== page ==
Association for Behavior Analysis International

The Association for Behavior Analysis International® (ABAI) is a nonprofit membership organization with the mission to contribute to the well-being of society by developing, enhancing, and supporting the growth and vitality of the science of behavior analysis through research, education, and practice.


41st Annual Convention; San Antonio, TX; 2015

Event Details

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Symposium #348
Experimental Arrangements and Reinforcer Variables Affecting Resurgence
Monday, May 25, 2015
11:00 AM–11:50 AM
006C (CC)
Area: EAB; Domain: Basic Research
Chair: Apral Foreman (West Virginia University)
Abstract: Resurgence is a replicable process that has been demonstrated across an array of different types and values of reinforcement schedules and species. However, the specific reinforcement-history parameters that produce (and re-produce) resurged responding remain unclear. The experiments in this symposium systematically examine reinforcement-schedule parameters (such as reinforcement rate and reinforcer magnitude) and experimental arrangements to determine situations in which responding resurges, and the extent to which that resurged responding is replicable across repeated exposures to extinction. Presenters will describe empirical data, and discuss implications of those data for theory and practice.
Keyword(s): behavioral momentum, extinction, human operant, resurgence
The Effects of Reinforcement Schedule Density for Alternative Behavior on Resurgence
KATHRYN M. KESTNER (Western Michigan University), Stephanie M. Peterson (Western Michigan University), Claire C. St. Peter (West Virginia University)
Abstract: Extinction-induced resurgence refers to recovery of a previously extinguished response when an alternative response no longer produces reinforcement. Resurgence has been demonstrated across organisms with a variety of behaviors and reinforcers. Applied interventions using differential reinforcement of alternative behaviors are common and resurgence of problem behavior has been observed following interruptions to the alternative reinforcement schedule. Research on applied interventions may benefit from translational studies informing the effects of controllable variables on resurgence. Research with nonhuman animals suggests that the schedule of reinforcement for the alternative response can increase or decrease the degree of resurgence obtained during a test. One parameter of reinforcement that seems to affect resurgence in the nonhuman literature is density of alternative reinforcement. The present study compared the effects of varying rich and lean density alternative reinforcement schedules on resurgence of responding in human participants on a computer task. Potential implications for designing applied interventions to reduce treatment relapse and suggestions for future areas of research will be discussed.
Relations between Resurgence and Reinforcer Parameters
LUCIE ROMANO (West Virginia University), Claire C. St. Peter (West Virginia University)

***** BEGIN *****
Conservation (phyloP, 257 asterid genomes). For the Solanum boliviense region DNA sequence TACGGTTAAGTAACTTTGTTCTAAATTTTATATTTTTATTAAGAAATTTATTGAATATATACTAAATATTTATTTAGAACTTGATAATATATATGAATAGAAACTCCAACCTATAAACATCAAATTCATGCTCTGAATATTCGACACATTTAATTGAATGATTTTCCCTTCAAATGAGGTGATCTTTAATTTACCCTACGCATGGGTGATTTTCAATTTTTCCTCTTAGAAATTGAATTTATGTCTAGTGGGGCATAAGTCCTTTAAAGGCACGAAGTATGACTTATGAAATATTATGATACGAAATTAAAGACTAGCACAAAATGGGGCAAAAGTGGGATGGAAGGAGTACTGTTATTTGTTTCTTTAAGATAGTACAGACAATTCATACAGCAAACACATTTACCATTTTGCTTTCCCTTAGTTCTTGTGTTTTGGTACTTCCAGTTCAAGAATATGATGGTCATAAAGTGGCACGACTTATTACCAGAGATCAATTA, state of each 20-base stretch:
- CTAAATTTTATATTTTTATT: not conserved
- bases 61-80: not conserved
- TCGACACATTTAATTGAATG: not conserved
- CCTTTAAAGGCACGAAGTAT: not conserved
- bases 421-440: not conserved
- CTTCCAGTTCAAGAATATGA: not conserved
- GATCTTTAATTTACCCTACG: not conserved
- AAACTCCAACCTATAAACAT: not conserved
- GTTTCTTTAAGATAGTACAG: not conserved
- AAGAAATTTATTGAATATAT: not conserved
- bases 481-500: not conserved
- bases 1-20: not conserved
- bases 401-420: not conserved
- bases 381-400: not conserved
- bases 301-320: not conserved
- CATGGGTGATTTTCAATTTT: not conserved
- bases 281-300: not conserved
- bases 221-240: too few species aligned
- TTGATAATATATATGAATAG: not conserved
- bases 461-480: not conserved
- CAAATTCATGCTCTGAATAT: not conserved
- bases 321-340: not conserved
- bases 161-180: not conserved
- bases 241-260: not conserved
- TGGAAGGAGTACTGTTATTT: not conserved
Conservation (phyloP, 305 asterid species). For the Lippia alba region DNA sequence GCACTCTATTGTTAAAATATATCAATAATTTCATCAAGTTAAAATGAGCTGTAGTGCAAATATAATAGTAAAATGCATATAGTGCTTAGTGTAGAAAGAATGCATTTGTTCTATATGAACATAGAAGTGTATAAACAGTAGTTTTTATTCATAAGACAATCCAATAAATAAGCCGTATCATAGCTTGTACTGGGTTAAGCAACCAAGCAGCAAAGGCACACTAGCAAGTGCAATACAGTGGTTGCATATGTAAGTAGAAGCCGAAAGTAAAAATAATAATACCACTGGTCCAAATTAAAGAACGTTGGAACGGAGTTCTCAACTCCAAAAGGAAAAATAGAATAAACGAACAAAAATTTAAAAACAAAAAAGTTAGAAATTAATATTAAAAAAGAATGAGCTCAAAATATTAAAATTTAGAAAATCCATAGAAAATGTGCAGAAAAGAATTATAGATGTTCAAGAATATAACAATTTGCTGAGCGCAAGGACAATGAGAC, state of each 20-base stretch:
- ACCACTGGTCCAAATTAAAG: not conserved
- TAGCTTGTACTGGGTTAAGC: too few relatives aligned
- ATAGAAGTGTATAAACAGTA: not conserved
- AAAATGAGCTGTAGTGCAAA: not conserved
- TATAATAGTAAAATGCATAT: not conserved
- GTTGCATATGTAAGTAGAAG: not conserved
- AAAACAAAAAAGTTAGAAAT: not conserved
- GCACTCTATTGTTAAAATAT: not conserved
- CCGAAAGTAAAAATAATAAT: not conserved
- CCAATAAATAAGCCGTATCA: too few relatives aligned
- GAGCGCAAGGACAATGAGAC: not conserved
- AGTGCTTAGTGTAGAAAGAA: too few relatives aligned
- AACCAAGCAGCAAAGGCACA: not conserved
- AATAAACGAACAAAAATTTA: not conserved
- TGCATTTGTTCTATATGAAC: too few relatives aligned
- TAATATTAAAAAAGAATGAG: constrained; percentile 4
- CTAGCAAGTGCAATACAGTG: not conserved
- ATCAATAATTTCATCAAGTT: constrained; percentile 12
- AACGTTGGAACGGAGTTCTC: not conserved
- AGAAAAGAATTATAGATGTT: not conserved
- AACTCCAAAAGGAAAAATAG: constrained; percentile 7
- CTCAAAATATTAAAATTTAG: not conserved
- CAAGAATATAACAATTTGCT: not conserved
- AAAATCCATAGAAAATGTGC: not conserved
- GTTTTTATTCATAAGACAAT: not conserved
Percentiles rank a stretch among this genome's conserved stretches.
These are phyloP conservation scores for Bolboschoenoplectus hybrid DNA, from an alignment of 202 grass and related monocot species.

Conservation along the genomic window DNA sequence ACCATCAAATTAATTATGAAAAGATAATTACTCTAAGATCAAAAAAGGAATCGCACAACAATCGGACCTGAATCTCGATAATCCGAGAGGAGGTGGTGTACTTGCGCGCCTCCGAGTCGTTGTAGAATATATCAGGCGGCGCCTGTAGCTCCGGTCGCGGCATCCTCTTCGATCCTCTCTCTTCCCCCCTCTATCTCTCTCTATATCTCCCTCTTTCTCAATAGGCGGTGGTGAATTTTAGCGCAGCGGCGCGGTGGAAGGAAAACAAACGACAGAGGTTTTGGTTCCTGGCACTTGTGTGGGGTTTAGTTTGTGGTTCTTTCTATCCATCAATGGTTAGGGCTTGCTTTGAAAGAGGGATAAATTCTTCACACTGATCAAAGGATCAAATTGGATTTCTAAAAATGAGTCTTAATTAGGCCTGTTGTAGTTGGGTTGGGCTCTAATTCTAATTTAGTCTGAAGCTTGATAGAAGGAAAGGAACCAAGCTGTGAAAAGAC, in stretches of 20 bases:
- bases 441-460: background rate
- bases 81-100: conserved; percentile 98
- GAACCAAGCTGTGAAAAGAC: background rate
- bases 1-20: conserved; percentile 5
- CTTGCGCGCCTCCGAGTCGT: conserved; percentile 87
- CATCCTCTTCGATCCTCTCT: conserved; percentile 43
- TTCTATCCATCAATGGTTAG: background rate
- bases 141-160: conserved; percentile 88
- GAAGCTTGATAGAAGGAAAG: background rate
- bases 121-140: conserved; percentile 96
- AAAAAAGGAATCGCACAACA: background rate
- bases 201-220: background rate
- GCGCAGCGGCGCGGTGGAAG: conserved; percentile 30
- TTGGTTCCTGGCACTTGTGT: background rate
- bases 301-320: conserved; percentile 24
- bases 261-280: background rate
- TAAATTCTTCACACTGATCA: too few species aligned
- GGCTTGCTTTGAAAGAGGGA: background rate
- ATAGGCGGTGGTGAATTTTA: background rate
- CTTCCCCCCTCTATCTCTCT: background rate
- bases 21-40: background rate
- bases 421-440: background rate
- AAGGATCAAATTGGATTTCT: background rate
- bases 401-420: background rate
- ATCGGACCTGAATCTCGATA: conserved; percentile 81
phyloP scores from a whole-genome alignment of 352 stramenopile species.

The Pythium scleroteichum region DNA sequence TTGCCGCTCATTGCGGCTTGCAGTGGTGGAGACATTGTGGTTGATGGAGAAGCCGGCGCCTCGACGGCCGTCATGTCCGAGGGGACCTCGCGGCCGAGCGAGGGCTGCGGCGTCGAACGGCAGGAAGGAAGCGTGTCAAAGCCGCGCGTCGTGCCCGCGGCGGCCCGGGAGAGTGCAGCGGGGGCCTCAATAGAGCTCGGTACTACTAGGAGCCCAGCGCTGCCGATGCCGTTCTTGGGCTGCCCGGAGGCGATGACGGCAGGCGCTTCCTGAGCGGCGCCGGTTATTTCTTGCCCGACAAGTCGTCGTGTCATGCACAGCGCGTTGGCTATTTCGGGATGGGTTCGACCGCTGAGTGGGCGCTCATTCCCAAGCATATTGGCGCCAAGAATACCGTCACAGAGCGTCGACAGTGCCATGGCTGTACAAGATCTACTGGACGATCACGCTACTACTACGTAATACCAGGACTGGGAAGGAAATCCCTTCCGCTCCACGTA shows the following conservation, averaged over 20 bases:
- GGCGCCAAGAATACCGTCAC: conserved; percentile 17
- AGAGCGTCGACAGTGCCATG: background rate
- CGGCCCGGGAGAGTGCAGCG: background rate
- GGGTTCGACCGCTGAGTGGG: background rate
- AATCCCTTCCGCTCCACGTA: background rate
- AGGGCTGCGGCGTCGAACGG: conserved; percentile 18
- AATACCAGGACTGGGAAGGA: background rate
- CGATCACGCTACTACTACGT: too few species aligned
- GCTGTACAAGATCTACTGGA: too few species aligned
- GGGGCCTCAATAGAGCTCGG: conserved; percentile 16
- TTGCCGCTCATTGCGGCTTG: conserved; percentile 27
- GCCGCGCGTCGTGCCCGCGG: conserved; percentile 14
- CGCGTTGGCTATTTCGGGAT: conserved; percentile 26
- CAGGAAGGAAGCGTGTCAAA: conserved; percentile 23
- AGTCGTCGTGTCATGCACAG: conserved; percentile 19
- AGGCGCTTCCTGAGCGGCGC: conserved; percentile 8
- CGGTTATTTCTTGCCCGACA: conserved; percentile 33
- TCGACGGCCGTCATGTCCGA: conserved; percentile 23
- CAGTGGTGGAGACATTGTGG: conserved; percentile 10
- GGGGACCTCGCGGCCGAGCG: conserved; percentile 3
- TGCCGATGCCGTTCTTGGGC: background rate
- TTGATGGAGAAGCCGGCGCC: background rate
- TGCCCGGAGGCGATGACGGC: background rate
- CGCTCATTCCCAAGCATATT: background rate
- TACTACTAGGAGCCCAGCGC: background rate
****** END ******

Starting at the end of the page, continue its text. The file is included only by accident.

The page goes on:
Abstract: Resurgence refers to the reoccurrence of a previously reinforced response when differential reinforcement for an alternative response is discontinued. Although resurgence is thought to be influenced by the “momentum” of the previously reinforced response, much remains unknown about how variables that influence behavioral momentum, such as reinforcer rate and magnitude, affect resurgence. In the current series of studies, we identified different ways in which response momentum could be affected (such as the reinforcement rate, reinforcer magnitude, and delay to reinforcement) and systematically manipulated those variables in a human-operant experimental arrangement. Results suggest that, in addition to behavioral momentum, resurgence may be strongly affected by the extent to which shifts between reinforcement and extinction are discriminable. We discuss the implications of these findings for the treatment of problem behavior.
Repeated Within-Session Resurgence
JAMES E. COOK (West Virginia University), Kennon Andy Lattal (West Virginia University)
Abstract: Resurgence is a replicable process, but the resurgence effect is transitory and decreases with repetition, making repeated within-subject examinations of resurgence difficult. Four pigeons underwent repeated within-session resurgence tests across daily sessions. Each session was divided into 3 phases. In Phase 1, responses on the left key (resurgence key) were reinforced on a fixed-interval (FI) or variable-interval (VI) 30-s schedule. In Phase 2, responses on the center key (alternative key) were reinforced on an equivalent schedule, and responses on the left key were placed on extinction. In Phase 3 (resurgence test), responses on both keys were placed on extinction. The right key (control key) never provided reinforcement. Phases changed when responding occurred exclusively on the key providing reinforcement for 5 consecutive intervals. In the resurgence test, responding occurred on the resurgence key, and little to no responding occurred on the control key. The resurgence effect occurred in 56-100% of 23-30 consecutive sessions but decreased in magnitude with repetition. This method may be useful to researchers interested in examining repeated relapse phenomena.



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